Sunday, December 02, 2012

Make Your Finances Fiscal Cliff Proof


                                                                   


The “fiscal cliff” is a term referring to the effect several laws enacted under President George W. Bush which if not changed would have on the economy that could result in tax increases for families making over $250,000 and individuals making over $200,000, huge budget cuts, stoppage of extended unemployment benefits on January 1, 2013, and a reduction in the deficit starting in 2013. 

In late February 2012, Ben Bernanke, chairman of the U.S. Federal Reserve, promoted the term "fiscal cliff" for the fiscal crisis. In front of the House Financial Services Committee he described that "a massive fiscal cliff of large spending cuts and tax increases" would take place on January 1, 2013.

Some analysts argued that the term “fiscal slope” would be more appropriate because although the economic effect would be extensive, it would not occur on December 31, 2012 and would be felt gradually over time.

The fiscal cliff is the result of the "trigger" idea that became popular a few years ago.  Triggers are policy changes that are passed into law in advance of when they are scheduled to go into effect and only if other usually unpopular policy goals are not met.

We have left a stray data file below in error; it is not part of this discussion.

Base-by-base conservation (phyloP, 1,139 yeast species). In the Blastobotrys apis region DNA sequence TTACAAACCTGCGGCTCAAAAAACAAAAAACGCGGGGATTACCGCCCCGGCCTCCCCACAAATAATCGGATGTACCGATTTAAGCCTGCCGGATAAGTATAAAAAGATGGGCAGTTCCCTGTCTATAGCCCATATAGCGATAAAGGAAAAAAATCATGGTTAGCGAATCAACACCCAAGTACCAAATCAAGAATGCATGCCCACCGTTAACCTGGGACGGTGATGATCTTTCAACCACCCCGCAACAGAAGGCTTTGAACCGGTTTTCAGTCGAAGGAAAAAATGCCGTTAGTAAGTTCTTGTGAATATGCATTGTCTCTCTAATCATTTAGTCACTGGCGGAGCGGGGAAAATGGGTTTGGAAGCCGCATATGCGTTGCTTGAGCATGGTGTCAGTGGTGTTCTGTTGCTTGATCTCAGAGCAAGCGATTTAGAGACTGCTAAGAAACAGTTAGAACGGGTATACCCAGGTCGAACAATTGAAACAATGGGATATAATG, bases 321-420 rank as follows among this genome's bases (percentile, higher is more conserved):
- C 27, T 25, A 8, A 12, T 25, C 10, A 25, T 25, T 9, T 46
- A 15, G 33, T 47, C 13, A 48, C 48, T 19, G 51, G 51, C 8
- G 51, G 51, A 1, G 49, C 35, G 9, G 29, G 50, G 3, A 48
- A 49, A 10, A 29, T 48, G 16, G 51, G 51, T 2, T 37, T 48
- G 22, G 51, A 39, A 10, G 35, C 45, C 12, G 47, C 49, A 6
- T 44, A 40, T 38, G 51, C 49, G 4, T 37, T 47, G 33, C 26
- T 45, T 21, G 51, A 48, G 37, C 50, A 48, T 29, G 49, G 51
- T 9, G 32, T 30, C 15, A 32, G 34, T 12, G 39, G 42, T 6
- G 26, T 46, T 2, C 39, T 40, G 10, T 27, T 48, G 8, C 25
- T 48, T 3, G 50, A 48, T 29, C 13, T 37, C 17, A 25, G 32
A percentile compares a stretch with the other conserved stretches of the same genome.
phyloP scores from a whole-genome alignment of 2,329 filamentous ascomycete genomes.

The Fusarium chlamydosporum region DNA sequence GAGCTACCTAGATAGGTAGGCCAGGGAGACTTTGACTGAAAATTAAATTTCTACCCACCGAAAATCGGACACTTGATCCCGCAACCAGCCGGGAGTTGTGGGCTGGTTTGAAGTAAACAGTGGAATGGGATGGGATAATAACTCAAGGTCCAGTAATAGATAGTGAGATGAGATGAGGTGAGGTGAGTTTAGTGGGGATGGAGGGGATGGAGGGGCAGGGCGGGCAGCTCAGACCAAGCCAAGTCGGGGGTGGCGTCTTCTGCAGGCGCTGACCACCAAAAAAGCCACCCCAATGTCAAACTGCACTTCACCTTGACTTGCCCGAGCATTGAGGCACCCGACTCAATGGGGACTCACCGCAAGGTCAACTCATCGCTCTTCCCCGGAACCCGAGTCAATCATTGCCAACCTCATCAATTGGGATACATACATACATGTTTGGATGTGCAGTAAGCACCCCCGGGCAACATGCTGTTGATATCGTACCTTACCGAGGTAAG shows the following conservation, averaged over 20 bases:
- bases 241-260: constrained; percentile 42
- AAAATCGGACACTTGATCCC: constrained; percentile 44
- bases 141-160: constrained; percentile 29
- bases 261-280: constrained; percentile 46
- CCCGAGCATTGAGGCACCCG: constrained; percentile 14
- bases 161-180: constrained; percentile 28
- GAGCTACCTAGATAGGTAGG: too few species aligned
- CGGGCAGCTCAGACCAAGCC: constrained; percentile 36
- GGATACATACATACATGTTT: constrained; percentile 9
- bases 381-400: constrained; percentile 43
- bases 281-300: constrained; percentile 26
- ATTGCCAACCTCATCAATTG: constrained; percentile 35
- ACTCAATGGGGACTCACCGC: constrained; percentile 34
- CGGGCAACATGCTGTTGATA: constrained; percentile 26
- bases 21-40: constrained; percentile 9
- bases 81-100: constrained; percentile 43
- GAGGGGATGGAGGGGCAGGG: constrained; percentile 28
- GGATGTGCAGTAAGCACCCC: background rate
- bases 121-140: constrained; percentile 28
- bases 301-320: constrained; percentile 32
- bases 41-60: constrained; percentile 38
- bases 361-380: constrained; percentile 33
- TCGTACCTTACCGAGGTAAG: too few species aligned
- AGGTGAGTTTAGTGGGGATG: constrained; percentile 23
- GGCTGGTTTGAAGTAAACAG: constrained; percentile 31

Most Americans believe the term “fiscal cliff” means the government will run out of money on December 31 because the deficit is so large and they fear that another recession will occur.  Media and other so-called experts have been screaming about the “fiscal cliff” for several months.  Politicians and others hope to scare Americans so they can push their own agenda and get away with it. The media has not been explained the term “fiscal cliff” so Americans can really understand the impact, instead the media continue to keep Americans in the dark.

The only ones that would benefit from the “fiscal cliff” budget cuts are big corporations such as Goldman Sachs, Wal-Mart, ExxonMobil, Shell, Fannie Mae, Berkshire Hathaway, UnitedHealth Group (parent of United Healthcare insurance), Bank of America, Ford, and the rest of the Fortune 500 corporations who are also involved in the effort to scare and misinform Americans.

According to an analysis by the Institute for Policy Studies, the Campaign to Fix the Debt has organized dozens of corporate CEOs to advocate for over 130 billion in tax breaks for the Fortune 500 companies as part of a deal to avoid the fiscal cliff.  The Alliance for Savings and Investment, is one of several corporate lobbying groups that are pushing to include tax perks for the wealthy and large corporations in a deal to avoid the fiscal cliff.  

Some governmental programs such as Social Security, Medicaid, federal pay (including military pay and pensions), and veterans' benefits, are exempted from the spending cuts. Spending for federal agencies would be reduced if Congress does not act.

Congress is being pressured to extend some or all of the tax cuts, and to rethink the wide reductions with more pointed cutbacks by December 31, 2012.  Democrats want to prevent cuts to social welfare and entitlement programs.  Republicans want to prevent tax increases and defense cuts.